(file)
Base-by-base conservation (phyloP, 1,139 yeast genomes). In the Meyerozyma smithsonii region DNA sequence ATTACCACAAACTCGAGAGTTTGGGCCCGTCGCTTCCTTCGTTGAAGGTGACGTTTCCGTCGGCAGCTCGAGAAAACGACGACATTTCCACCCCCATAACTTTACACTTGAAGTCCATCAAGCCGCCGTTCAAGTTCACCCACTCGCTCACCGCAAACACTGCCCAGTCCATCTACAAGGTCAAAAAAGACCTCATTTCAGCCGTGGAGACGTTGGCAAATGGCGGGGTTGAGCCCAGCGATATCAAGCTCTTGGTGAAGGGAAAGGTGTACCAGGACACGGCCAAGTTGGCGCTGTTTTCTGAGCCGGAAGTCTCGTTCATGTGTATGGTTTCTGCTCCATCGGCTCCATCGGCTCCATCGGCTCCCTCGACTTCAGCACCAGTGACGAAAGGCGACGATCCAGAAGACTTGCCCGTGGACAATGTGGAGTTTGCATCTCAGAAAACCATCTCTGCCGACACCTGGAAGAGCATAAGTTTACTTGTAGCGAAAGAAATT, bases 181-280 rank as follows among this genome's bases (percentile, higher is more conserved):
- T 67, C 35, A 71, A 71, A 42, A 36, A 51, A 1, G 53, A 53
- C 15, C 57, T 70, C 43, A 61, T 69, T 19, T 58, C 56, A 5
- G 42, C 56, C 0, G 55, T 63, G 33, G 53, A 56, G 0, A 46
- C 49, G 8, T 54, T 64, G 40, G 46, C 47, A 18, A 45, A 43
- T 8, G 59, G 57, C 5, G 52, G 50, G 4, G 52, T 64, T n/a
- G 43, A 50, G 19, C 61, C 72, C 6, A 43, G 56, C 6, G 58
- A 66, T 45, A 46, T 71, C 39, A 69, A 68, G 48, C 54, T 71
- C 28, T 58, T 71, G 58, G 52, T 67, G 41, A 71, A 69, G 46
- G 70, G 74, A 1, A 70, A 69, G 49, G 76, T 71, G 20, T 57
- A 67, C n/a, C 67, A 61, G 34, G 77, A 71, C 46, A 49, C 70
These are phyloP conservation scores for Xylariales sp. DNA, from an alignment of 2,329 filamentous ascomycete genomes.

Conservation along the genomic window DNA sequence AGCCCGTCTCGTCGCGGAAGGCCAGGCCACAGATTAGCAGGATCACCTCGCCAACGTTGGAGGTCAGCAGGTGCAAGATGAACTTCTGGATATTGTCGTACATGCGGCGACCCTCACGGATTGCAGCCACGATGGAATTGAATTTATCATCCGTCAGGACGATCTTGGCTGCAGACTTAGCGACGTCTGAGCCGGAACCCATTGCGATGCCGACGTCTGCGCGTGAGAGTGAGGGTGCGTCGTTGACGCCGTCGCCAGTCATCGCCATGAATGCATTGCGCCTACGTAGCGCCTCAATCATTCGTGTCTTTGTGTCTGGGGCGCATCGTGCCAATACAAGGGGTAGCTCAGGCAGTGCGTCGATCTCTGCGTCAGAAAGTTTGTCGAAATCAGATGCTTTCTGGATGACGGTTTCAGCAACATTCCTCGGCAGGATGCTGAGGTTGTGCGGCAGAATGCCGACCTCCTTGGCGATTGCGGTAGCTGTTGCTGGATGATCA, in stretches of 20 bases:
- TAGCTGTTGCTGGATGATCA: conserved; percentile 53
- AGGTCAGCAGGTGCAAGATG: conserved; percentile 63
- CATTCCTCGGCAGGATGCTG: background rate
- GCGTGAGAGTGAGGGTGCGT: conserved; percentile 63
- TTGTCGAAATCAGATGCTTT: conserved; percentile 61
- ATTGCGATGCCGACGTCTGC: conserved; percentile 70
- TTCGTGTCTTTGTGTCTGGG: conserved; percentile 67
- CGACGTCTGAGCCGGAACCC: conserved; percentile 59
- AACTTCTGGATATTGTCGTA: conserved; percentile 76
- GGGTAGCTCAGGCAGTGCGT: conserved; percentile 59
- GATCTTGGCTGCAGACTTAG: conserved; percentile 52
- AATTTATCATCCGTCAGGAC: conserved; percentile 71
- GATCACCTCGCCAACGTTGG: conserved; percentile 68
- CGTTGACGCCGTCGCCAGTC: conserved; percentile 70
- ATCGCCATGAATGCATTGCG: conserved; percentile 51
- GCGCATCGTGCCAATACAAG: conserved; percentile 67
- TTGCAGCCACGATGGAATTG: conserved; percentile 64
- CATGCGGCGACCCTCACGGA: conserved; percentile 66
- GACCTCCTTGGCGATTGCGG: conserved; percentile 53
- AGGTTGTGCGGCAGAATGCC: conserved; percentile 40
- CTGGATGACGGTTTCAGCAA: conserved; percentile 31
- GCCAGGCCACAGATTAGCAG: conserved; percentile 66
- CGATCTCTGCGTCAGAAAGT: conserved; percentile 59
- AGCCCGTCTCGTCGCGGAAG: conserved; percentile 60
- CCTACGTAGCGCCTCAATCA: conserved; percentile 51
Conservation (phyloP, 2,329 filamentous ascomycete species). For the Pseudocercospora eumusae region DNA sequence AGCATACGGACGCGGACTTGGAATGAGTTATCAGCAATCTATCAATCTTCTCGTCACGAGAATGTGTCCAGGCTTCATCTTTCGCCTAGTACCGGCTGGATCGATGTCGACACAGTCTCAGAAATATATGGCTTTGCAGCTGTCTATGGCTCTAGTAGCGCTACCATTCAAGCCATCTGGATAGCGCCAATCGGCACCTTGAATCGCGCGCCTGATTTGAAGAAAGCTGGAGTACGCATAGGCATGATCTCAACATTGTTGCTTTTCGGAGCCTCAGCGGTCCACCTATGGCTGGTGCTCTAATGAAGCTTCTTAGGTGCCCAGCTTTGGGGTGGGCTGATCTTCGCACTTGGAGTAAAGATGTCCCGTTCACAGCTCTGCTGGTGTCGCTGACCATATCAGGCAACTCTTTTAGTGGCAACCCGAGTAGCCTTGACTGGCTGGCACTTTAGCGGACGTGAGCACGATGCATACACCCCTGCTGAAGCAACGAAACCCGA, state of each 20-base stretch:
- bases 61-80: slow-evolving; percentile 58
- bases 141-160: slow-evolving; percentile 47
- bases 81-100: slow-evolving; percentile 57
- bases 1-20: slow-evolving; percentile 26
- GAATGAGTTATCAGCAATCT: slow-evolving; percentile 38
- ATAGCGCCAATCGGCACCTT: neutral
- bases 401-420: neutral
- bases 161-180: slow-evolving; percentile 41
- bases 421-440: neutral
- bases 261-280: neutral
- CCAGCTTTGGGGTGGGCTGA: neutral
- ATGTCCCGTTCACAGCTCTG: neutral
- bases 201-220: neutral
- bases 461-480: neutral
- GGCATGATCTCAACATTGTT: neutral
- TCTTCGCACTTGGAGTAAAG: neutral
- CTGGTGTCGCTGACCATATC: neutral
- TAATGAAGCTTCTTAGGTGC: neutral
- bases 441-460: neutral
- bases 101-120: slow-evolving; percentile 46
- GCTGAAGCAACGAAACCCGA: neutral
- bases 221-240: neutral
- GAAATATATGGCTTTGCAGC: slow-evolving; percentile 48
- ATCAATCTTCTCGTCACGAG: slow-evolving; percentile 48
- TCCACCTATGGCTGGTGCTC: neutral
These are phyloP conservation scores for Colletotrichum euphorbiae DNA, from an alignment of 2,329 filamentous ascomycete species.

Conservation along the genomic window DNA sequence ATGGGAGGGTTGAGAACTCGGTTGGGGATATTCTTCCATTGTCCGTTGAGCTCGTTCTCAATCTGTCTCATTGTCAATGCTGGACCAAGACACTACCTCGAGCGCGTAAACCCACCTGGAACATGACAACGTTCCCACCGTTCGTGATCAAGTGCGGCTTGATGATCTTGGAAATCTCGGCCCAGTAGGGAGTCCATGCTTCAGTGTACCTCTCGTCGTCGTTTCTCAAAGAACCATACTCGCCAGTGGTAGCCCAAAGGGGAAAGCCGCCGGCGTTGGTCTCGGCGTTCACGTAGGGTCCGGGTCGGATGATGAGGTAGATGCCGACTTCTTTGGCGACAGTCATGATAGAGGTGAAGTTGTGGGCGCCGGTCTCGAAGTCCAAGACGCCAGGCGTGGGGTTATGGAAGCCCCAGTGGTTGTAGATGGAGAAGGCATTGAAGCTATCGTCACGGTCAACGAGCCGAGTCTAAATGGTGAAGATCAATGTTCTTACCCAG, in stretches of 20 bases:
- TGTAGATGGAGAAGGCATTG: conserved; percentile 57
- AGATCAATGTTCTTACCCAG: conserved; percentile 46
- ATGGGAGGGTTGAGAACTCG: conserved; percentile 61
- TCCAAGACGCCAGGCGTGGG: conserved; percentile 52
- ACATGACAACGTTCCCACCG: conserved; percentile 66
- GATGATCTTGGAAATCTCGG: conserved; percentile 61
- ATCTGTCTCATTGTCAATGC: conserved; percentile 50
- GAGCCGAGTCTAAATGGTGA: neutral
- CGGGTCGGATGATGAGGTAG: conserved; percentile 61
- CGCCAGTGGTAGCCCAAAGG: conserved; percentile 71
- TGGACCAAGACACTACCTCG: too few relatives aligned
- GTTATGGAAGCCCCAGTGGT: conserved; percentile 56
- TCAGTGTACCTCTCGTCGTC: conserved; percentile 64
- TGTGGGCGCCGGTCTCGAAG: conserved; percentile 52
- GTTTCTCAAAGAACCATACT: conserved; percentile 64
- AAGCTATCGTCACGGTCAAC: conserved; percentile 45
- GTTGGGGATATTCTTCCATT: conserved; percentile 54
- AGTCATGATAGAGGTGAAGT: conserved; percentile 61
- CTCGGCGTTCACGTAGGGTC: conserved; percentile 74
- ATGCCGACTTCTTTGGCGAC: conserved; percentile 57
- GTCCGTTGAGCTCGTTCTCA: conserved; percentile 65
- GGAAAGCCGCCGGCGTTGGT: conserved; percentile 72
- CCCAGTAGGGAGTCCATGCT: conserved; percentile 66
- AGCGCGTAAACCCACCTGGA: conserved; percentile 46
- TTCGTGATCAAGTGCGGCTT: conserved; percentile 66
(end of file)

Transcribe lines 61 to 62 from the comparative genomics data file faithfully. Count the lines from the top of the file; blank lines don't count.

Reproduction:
- bases 221-240: neutral
- GAAATATATGGCTTTGCAGC: slow-evolving; percentile 48